Con­tro­ver­sial hous­ing schemes are ap­proved by plan­ning body

The Oban Times - - NEWS - SANDY NEIL sneil@oban­times.co.uk

PLANS to build 24 af­ford­able flats and 12 houses in Glen­shel­lach have been ap­proved.

Coun­cil­lors from the Plan­ning, Pro­tec­tive Ser­vices and Li­cens­ing Com­mit­tee sat to de­cide for or against the two ap­pli­ca­tions, rec­om­mended for ap­proval by Ar­gyll and Bute Coun­cil’s plan­ning depart­ment, at a pub­lic hear­ing in Glen­cruit­ten Church hall on Mon­day.

Ar­gyll Com­mu­nity Hous­ing As­so­ci­a­tion (ACHA) ap­plied to build 24 flats, in two three-storey blocks of 12, west of Catalina Av­enue. It at­tracted no letters of sup­port and 54 ob­jec­tions, cit­ing the site’s overde­vel­op­ment, in­creas­ing traf­fic on Soroba Road and flood­ing, and the ‘in­ap­pro­pri­ate’ scale of ‘the pair of sen­try boxes’.

Some 78 dwellings have been granted per­mis­sion, bring­ing the to­tal to 102 – above the 90 units al­lo­cated in the Lo­cal De­vel­op­ment Plan (LDP).

ACHA’s re­gen­er­a­tion man­ager Matthew MacAu­lay said if the project did not go ahead this year, the coun­cil would lose the Scot­tish Govern­ment’s fund­ing in­crease of £7mil­lion to £11m for af­ford­able hous­ing in 2016/17.

Iona MacPhail, ACHA re­gional man­ager, said: ‘There is a wait­ing list of 535 for Glen­shel­lach alone. It is es­sen­tial to in­crease the sup­ply of new houses in the area.’

David Camp­bell, of prop­erty con­sul­tancy Lam­bert Smith Hamp­ton, stated the dwellings are ‘low den­sity’, and ‘of the 102, 75 per cent will be af­ford­able’.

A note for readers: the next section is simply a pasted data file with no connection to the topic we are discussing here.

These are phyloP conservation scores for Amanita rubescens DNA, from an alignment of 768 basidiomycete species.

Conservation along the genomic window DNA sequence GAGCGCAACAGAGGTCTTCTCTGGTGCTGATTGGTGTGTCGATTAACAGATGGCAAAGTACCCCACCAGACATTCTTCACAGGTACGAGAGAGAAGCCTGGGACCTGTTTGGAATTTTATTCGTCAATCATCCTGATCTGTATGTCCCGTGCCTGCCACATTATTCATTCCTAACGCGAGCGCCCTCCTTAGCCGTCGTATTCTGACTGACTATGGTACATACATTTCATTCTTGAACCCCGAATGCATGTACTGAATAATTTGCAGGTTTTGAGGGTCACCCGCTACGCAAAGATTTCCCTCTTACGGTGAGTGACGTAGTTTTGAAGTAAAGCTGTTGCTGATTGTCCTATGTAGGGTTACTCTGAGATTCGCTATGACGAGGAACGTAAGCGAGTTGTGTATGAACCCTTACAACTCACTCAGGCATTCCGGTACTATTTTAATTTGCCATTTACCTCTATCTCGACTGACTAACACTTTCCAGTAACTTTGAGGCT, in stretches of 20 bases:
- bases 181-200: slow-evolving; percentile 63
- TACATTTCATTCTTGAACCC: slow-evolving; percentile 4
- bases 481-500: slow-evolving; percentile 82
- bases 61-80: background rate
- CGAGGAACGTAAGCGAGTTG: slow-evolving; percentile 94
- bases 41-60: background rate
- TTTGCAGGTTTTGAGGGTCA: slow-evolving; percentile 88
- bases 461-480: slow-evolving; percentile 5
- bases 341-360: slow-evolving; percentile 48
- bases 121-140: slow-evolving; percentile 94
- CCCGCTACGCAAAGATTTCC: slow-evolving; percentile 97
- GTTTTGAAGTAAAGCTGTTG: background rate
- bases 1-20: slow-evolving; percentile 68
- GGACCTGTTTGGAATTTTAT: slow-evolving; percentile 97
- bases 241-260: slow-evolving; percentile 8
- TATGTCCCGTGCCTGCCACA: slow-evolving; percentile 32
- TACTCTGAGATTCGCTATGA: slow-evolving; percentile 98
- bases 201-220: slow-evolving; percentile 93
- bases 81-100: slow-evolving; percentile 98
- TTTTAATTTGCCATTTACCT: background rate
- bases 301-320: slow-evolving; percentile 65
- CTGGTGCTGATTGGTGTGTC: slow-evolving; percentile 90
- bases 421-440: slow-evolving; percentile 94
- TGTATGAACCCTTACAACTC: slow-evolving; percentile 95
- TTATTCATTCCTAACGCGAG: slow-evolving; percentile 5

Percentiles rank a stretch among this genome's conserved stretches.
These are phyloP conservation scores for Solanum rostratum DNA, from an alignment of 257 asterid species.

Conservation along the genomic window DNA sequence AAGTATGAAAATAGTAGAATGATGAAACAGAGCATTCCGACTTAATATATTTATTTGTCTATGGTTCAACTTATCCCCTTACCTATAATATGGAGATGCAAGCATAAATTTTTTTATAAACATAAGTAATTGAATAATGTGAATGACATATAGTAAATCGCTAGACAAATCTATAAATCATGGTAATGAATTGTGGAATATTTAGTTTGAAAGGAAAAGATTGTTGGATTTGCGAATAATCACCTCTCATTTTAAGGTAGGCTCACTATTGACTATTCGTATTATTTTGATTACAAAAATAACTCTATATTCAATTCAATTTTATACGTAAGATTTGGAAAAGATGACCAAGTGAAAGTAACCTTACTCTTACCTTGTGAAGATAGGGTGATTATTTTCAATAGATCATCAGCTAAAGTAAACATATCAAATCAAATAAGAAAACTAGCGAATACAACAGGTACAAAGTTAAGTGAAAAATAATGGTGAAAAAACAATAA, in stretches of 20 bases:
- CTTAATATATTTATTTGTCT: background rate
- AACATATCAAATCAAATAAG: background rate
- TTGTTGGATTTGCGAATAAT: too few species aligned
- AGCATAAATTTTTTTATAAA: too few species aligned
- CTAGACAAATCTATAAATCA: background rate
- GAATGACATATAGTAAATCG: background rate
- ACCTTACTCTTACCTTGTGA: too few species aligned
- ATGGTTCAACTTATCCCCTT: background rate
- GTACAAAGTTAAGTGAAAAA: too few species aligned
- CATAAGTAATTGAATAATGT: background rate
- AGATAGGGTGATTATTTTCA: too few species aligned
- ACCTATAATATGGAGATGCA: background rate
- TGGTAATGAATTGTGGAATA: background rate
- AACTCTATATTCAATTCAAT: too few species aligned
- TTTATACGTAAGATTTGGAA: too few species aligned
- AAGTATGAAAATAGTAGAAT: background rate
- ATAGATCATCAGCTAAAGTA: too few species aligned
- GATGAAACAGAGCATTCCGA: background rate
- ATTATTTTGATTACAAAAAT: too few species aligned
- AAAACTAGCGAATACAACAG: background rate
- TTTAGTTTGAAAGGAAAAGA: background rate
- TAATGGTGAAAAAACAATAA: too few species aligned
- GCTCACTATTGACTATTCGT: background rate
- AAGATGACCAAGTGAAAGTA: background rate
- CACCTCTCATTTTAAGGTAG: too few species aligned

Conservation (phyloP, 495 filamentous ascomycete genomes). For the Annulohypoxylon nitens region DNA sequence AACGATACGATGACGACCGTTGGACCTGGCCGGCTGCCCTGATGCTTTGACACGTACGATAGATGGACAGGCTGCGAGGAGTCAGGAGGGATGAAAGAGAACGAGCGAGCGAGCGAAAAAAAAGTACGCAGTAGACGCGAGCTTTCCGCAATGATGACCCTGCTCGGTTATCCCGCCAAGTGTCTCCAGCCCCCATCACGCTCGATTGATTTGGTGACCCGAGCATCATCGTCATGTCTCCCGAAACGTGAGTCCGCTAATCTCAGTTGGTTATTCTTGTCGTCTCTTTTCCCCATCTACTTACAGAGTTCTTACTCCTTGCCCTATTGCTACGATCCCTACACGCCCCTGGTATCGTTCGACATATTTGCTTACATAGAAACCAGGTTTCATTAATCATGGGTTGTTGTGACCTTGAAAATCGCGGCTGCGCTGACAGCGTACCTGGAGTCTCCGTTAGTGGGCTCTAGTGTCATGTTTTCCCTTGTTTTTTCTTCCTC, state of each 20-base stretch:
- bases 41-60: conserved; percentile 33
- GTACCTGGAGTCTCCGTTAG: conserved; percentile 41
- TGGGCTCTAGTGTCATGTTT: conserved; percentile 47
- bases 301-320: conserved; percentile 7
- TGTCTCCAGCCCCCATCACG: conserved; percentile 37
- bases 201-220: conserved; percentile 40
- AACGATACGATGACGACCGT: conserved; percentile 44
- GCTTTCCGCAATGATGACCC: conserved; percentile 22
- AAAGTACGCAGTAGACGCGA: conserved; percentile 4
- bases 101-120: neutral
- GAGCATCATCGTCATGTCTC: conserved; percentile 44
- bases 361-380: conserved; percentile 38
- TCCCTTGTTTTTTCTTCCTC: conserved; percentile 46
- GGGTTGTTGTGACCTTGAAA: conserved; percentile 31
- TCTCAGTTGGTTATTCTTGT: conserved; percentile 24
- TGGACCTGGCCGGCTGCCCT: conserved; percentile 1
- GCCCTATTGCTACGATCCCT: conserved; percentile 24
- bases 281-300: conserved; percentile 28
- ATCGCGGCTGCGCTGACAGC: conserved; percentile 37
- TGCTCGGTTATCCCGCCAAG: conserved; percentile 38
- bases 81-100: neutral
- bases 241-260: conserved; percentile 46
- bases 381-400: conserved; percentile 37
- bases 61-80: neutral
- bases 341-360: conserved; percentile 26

Joanne Wright, rep­re­sent­ing Glen­shel­lach ob­jec­tors, voiced con­cerns that ‘de­vel­op­ments seek to con­stantly ex­ceed the al­lo­ca­tion’.

She said: ‘ The original al­lo­ca­tion was for 50 houses. It was only a year later they in­crease it by 80 per cent. Now a year later they want 102. It is high den­sity.

‘To dis­re­gard rules and num- bers just cre­ates a free-for-all. There is no short­age of land. There is no rea­son for cram­ming so many units into such a small space. The build­ings are too tall.’

An­other res­i­dent, Martin Lang­ham­mer, said the ap­pli­ca­tion should be re­sub­mit­ted as slides in­ac­cu­rately dropped the roof heights.

Fol­low­ing a break for lunch, coun­cil­lor Alex McNaughton an­nounced: ‘Coun­cil­lor McQueen has had to leave, so he will be miss­ing the de­ci­sion.’

Down from six to five, coun­cil­lor Rory Colville pro­posed an amend­ment to refuse con­sent due to the flats’ ‘un­ac­cept­able’ height, but it was de­feated with no sec­on­der, and four coun­cil­lors voted to ap­prove the ap­pli­ca­tion. Coun­cil­lor Robin Cur­rie ar­gued the LDP ‘does not say the max­i­mum is 90 houses’ and Coun­cil­lor Sandy Tay­lor added: ‘When I read the in­for­ma­tion from the coun­cil’s pro­fes­sional of­fi­cers, I find it very dif­fi­cult to fail to agree.’

ACHA also ap­plied to build 12 houses by Hay­field, with six more units planned. The plan re­ceived no letters of sup­port and 43 ob­jec­tions, ar­gu­ing the ex­tra 18 dwellings would also ex­ceed the LDP al­lo­ca­tion.

For the ap­pli­cant, Mr Camp­bell said: ‘The ap­pli­ca­tion has been re­duced from 18 to 12, and the in­creased open space is a by-prod­uct,’ adding ‘nine houses per hectare is within the low den­sity thresh­old.’

Steven Fair rep­re­sent­ing ob­jec­tors said the un­nec­es­sary, ‘tightly crammed’ de­vel­op­ment was of ‘ ex­ces­sive num­ber and den­sity’.

He ar­gued that six houses had sim­ply been re­lo­cated to an ad­ja­cent site and a sec­ond plan­ning ap­pli­ca­tion, and they ‘jointly pro­poses 18 houses on an 11 house al­lo­ca­tion’.

He urged that the ap­pli­ca­tion be with­drawn as a de­par­ture from the LDP.

All five coun­cil­lors voted to ap­prove the ap­pli­ca­tion.

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